Jacques Bouchard
Jacques Bouchard


Jacques Bouchard has been credited with laying the foundations of what would become today’s Quebec advertising industry. Bouchard’s deep knowledge and understanding of what made Quebeckers tick was shared in his book, Les 36 cordes sensibles (How French Canadians live, love and think today), that defined the territory and clearly articulated Québec’s distinct character.

Jacques Bouchard began his career as a translator at Vickers & Benson, a copywriter at Steinberg’s then the Montreal office of J. Walter Thompson and as an advertising director at Labatt Breweries. In 1959, he founded the Publicité Club de Montréal, the first association of French-language ad executives.

In 1963 at the age of 35, he launched BCP with partners Paul Champagne and Pierre Pelletier. BCP was an agency run by francophones developing creative specifically for francophones, a move considered daring and controversial. “Creating different ads for Quebec seems something obvious today. But at the time, it made national headlines” said Yves Gougoux, now chairman and owner of BCP.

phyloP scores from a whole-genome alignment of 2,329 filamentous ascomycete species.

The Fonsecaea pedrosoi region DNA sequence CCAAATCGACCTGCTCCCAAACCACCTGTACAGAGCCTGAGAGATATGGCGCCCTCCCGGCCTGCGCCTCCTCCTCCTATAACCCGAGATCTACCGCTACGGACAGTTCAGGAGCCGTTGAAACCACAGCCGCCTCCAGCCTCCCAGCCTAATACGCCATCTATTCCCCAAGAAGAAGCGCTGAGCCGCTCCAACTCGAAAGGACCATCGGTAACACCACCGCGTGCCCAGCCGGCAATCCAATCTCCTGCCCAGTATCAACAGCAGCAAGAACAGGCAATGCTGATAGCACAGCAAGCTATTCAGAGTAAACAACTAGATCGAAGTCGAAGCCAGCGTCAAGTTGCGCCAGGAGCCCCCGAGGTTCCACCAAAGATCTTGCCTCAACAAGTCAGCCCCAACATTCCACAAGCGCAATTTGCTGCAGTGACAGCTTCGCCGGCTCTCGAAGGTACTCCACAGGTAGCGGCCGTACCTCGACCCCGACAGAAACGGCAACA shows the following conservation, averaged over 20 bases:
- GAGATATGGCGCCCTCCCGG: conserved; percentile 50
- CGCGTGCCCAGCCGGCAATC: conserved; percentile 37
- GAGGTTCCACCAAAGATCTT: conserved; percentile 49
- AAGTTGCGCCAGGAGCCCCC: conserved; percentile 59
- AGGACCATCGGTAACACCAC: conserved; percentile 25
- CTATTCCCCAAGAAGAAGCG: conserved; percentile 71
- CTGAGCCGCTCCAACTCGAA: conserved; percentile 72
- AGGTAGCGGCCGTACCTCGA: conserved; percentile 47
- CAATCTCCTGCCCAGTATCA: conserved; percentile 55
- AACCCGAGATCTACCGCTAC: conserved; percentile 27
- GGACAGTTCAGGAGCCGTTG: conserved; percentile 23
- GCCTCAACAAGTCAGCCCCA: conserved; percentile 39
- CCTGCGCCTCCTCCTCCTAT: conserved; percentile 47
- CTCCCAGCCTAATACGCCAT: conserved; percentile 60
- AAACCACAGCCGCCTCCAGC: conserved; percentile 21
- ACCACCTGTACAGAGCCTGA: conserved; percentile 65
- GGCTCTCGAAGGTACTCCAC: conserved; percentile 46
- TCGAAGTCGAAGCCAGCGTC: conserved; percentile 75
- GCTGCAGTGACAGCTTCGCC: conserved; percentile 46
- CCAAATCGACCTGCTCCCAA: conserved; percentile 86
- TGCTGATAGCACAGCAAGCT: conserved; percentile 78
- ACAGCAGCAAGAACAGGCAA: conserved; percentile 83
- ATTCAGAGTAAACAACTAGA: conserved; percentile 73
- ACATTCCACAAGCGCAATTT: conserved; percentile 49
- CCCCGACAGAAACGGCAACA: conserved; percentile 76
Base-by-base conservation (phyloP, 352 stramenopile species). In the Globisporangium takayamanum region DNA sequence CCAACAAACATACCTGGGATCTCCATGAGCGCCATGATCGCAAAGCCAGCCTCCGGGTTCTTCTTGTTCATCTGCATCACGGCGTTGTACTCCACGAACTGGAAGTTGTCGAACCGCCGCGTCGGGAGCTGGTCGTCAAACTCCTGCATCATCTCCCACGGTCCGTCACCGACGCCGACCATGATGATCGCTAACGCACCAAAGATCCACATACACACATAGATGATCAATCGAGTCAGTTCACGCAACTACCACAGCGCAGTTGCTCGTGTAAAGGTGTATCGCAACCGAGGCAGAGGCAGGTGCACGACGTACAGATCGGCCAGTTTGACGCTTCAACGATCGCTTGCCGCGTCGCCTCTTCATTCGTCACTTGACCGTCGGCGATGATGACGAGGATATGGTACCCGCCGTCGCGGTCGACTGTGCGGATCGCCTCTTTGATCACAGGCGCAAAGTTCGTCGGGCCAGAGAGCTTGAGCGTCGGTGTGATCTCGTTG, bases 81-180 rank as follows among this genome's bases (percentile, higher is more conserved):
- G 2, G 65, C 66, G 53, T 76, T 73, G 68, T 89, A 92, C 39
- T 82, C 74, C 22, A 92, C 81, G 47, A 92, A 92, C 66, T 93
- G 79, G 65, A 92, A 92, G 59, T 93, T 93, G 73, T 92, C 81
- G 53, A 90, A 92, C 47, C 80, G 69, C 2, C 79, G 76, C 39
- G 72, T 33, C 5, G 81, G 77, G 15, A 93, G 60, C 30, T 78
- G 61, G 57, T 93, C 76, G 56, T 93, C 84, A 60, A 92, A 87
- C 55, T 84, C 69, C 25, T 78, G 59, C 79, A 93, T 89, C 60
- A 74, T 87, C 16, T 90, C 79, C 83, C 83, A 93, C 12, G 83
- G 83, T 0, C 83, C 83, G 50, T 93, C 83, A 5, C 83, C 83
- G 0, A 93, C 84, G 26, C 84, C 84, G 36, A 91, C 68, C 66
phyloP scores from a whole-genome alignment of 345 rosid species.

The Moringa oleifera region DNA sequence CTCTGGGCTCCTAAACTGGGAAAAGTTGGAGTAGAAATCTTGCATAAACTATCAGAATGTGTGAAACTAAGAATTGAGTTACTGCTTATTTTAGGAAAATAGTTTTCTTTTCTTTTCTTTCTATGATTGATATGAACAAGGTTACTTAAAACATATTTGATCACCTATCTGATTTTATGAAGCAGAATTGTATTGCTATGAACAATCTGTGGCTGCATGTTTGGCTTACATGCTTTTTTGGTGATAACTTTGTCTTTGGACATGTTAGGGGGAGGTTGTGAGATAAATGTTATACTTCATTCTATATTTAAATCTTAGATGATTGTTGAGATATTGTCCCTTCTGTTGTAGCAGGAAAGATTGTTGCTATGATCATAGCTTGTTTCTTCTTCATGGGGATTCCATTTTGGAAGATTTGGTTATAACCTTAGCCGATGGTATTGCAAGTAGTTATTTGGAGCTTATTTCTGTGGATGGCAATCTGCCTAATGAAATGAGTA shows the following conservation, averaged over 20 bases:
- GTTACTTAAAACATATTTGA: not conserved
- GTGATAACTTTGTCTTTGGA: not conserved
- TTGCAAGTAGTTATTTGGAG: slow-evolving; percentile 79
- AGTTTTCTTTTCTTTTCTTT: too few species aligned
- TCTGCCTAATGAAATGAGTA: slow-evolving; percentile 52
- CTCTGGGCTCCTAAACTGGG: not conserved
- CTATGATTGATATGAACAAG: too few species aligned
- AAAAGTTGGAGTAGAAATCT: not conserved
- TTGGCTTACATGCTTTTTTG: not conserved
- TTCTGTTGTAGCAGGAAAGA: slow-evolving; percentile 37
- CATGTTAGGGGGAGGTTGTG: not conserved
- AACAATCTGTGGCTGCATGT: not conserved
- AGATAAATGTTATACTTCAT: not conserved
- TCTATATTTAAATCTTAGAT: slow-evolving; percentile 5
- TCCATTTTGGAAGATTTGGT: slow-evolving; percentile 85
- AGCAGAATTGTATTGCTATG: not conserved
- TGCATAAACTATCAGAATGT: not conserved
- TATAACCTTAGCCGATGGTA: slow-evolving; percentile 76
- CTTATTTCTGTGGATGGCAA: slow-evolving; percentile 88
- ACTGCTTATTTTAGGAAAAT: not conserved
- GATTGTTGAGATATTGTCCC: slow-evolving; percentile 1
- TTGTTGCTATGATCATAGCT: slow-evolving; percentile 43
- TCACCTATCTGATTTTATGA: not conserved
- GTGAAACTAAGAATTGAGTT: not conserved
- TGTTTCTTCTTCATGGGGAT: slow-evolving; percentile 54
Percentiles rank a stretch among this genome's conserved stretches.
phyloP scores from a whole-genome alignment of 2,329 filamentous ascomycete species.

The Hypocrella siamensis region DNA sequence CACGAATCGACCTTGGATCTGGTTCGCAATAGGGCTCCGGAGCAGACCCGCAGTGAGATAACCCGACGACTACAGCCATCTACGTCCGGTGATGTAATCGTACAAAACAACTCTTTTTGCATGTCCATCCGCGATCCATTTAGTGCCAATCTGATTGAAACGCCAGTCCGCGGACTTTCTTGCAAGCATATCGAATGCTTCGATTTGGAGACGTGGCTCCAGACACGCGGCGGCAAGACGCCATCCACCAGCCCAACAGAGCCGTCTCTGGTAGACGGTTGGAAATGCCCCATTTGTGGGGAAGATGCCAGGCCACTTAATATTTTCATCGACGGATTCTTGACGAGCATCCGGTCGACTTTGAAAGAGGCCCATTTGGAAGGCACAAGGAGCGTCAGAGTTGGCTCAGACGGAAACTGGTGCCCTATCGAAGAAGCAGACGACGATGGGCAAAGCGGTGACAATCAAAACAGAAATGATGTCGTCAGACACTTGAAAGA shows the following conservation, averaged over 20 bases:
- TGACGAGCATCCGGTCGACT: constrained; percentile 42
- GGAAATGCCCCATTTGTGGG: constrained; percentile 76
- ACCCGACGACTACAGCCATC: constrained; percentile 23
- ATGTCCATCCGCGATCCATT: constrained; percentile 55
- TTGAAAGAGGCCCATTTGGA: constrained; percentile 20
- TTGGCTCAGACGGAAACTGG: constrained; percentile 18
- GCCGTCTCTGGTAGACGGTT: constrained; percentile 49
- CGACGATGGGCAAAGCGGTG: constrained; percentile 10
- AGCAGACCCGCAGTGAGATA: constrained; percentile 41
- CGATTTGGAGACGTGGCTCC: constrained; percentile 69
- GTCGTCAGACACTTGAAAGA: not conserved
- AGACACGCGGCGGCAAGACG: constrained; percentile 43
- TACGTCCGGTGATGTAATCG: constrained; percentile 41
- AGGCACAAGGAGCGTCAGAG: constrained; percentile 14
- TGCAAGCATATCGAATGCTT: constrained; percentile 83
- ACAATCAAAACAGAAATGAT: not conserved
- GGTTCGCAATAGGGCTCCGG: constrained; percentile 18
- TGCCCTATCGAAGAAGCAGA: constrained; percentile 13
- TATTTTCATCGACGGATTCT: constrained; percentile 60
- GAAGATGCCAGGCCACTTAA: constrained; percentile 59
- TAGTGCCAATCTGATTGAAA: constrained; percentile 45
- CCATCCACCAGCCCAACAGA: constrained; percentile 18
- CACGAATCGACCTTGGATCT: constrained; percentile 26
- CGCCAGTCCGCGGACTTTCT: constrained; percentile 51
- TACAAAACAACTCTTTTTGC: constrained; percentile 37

From Lui, y connaît ça (borrowed from a drinker in a tavern) to Mon bikini, ma brosse à dents, through Qu’est-ce qui fait don’chanter les p’tits Simard, Dominion nous fait manger and Il fait beau dans le Metro, Jacques Bouchard and his team gave shape and tone to an entire industry. He was first to feature Quebec stars and comics in advertising and to capitalize on the huge appeal of Quebec’s local celebrity scene. His copy lines became

For two decades, the greatest Quebecois campaigns came from BCP. Jacques Bouchard was everywhere, on all the juries, in all the debates. He was a driving force behind Trudeaumania. He created the Centre international de publicité sociétale (Sociétal) (1981) and was behind the idea of the Mondial de la publicité francophone (1998).

In 1993, Bouchard retired from advertising and bought a château in rural France. Together with his wife Caroline, he published a 2003 book, La vie de chatêau, about the joys and setbacks of their life in France. Once asked by a journalist how he felt when looking back on such an illustrious career, he answered, “I love advertising like a madman. I would gladly do it all again.”

Jacques Bouchard died on May 29, 2006 in Montreal at the age of 75.